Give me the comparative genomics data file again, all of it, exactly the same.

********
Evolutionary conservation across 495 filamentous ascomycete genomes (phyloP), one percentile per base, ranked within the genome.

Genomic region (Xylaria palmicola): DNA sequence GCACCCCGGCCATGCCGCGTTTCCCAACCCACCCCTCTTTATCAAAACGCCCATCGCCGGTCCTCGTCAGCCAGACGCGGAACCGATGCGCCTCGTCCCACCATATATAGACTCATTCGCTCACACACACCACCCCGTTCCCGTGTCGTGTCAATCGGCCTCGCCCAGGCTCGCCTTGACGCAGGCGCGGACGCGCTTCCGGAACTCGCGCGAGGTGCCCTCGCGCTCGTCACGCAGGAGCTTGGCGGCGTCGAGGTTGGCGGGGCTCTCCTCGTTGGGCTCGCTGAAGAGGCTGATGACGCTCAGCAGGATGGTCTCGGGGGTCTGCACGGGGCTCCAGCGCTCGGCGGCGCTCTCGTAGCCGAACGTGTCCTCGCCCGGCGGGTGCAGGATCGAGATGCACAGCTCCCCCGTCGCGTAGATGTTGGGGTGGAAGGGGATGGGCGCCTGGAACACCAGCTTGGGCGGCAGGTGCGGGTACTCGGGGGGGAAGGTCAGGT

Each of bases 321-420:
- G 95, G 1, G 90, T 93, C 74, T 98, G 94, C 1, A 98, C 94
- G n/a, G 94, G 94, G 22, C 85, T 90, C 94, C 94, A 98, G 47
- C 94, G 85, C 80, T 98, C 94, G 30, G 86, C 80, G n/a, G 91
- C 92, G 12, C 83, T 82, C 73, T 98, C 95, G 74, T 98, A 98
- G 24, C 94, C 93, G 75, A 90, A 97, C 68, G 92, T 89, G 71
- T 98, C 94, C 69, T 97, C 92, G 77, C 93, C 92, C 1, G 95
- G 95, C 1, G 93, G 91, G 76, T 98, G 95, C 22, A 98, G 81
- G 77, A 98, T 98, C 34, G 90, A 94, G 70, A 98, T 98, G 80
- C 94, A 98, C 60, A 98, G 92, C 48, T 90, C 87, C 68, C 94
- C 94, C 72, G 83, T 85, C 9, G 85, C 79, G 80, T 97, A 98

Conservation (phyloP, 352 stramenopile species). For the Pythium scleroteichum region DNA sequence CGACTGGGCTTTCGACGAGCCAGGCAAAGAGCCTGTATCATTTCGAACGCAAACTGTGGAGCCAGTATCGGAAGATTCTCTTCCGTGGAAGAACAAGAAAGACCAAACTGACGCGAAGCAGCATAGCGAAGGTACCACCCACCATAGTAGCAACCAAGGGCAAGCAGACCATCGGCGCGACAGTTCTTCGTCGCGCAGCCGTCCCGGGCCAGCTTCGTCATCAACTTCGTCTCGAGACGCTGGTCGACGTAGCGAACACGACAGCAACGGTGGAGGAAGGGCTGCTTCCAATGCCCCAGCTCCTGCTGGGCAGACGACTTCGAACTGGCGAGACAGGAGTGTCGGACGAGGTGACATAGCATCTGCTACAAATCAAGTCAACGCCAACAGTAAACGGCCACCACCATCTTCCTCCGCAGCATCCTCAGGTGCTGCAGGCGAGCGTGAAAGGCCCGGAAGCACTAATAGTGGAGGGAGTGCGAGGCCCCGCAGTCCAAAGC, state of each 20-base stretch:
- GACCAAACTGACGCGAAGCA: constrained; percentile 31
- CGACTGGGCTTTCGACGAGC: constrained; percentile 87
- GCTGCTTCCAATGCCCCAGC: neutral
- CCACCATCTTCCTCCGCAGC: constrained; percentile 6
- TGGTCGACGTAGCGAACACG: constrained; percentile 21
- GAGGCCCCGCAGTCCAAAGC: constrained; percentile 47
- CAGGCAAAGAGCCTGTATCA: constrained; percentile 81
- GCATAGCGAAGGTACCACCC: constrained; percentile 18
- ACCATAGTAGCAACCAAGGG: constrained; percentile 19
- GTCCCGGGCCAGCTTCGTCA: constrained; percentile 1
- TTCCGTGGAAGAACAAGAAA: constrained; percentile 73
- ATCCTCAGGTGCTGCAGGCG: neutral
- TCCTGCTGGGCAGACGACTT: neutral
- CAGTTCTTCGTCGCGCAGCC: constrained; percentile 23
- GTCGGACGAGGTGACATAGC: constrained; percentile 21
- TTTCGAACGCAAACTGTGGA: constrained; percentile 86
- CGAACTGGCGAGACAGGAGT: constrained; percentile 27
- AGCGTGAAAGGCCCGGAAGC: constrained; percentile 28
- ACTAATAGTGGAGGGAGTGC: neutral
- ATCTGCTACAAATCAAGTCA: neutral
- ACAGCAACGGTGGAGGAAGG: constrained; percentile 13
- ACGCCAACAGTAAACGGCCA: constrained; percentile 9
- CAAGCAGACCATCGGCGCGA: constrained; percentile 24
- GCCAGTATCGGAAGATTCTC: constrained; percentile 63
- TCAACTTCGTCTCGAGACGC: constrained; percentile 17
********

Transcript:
Evolutionary conservation across 495 filamentous ascomycete genomes (phyloP), one percentile per base, ranked within the genome.

Genomic region (Xylaria palmicola): DNA sequence GCACCCCGGCCATGCCGCGTTTCCCAACCCACCCCTCTTTATCAAAACGCCCATCGCCGGTCCTCGTCAGCCAGACGCGGAACCGATGCGCCTCGTCCCACCATATATAGACTCATTCGCTCACACACACCACCCCGTTCCCGTGTCGTGTCAATCGGCCTCGCCCAGGCTCGCCTTGACGCAGGCGCGGACGCGCTTCCGGAACTCGCGCGAGGTGCCCTCGCGCTCGTCACGCAGGAGCTTGGCGGCGTCGAGGTTGGCGGGGCTCTCCTCGTTGGGCTCGCTGAAGAGGCTGATGACGCTCAGCAGGATGGTCTCGGGGGTCTGCACGGGGCTCCAGCGCTCGGCGGCGCTCTCGTAGCCGAACGTGTCCTCGCCCGGCGGGTGCAGGATCGAGATGCACAGCTCCCCCGTCGCGTAGATGTTGGGGTGGAAGGGGATGGGCGCCTGGAACACCAGCTTGGGCGGCAGGTGCGGGTACTCGGGGGGGAAGGTCAGGT

Each of bases 321-420:
- G 95, G 1, G 90, T 93, C 74, T 98, G 94, C 1, A 98, C 94
- G n/a, G 94, G 94, G 22, C 85, T 90, C 94, C 94, A 98, G 47
- C 94, G 85, C 80, T 98, C 94, G 30, G 86, C 80, G n/a, G 91
- C 92, G 12, C 83, T 82, C 73, T 98, C 95, G 74, T 98, A 98
- G 24, C 94, C 93, G 75, A 90, A 97, C 68, G 92, T 89, G 71
- T 98, C 94, C 69, T 97, C 92, G 77, C 93, C 92, C 1, G 95
- G 95, C 1, G 93, G 91, G 76, T 98, G 95, C 22, A 98, G 81
- G 77, A 98, T 98, C 34, G 90, A 94, G 70, A 98, T 98, G 80
- C 94, A 98, C 60, A 98, G 92, C 48, T 90, C 87, C 68, C 94
- C 94, C 72, G 83, T 85, C 9, G 85, C 79, G 80, T 97, A 98

Conservation (phyloP, 352 stramenopile species). For the Pythium scleroteichum region DNA sequence CGACTGGGCTTTCGACGAGCCAGGCAAAGAGCCTGTATCATTTCGAACGCAAACTGTGGAGCCAGTATCGGAAGATTCTCTTCCGTGGAAGAACAAGAAAGACCAAACTGACGCGAAGCAGCATAGCGAAGGTACCACCCACCATAGTAGCAACCAAGGGCAAGCAGACCATCGGCGCGACAGTTCTTCGTCGCGCAGCCGTCCCGGGCCAGCTTCGTCATCAACTTCGTCTCGAGACGCTGGTCGACGTAGCGAACACGACAGCAACGGTGGAGGAAGGGCTGCTTCCAATGCCCCAGCTCCTGCTGGGCAGACGACTTCGAACTGGCGAGACAGGAGTGTCGGACGAGGTGACATAGCATCTGCTACAAATCAAGTCAACGCCAACAGTAAACGGCCACCACCATCTTCCTCCGCAGCATCCTCAGGTGCTGCAGGCGAGCGTGAAAGGCCCGGAAGCACTAATAGTGGAGGGAGTGCGAGGCCCCGCAGTCCAAAGC, state of each 20-base stretch:
- GACCAAACTGACGCGAAGCA: constrained; percentile 31
- CGACTGGGCTTTCGACGAGC: constrained; percentile 87
- GCTGCTTCCAATGCCCCAGC: neutral
- CCACCATCTTCCTCCGCAGC: constrained; percentile 6
- TGGTCGACGTAGCGAACACG: constrained; percentile 21
- GAGGCCCCGCAGTCCAAAGC: constrained; percentile 47
- CAGGCAAAGAGCCTGTATCA: constrained; percentile 81
- GCATAGCGAAGGTACCACCC: constrained; percentile 18
- ACCATAGTAGCAACCAAGGG: constrained; percentile 19
- GTCCCGGGCCAGCTTCGTCA: constrained; percentile 1
- TTCCGTGGAAGAACAAGAAA: constrained; percentile 73
- ATCCTCAGGTGCTGCAGGCG: neutral
- TCCTGCTGGGCAGACGACTT: neutral
- CAGTTCTTCGTCGCGCAGCC: constrained; percentile 23
- GTCGGACGAGGTGACATAGC: constrained; percentile 21
- TTTCGAACGCAAACTGTGGA: constrained; percentile 86
- CGAACTGGCGAGACAGGAGT: constrained; percentile 27
- AGCGTGAAAGGCCCGGAAGC: constrained; percentile 28
- ACTAATAGTGGAGGGAGTGC: neutral
- ATCTGCTACAAATCAAGTCA: neutral
- ACAGCAACGGTGGAGGAAGG: constrained; percentile 13
- ACGCCAACAGTAAACGGCCA: constrained; percentile 9
- CAAGCAGACCATCGGCGCGA: constrained; percentile 24
- GCCAGTATCGGAAGATTCTC: constrained; percentile 63
- TCAACTTCGTCTCGAGACGC: constrained; percentile 17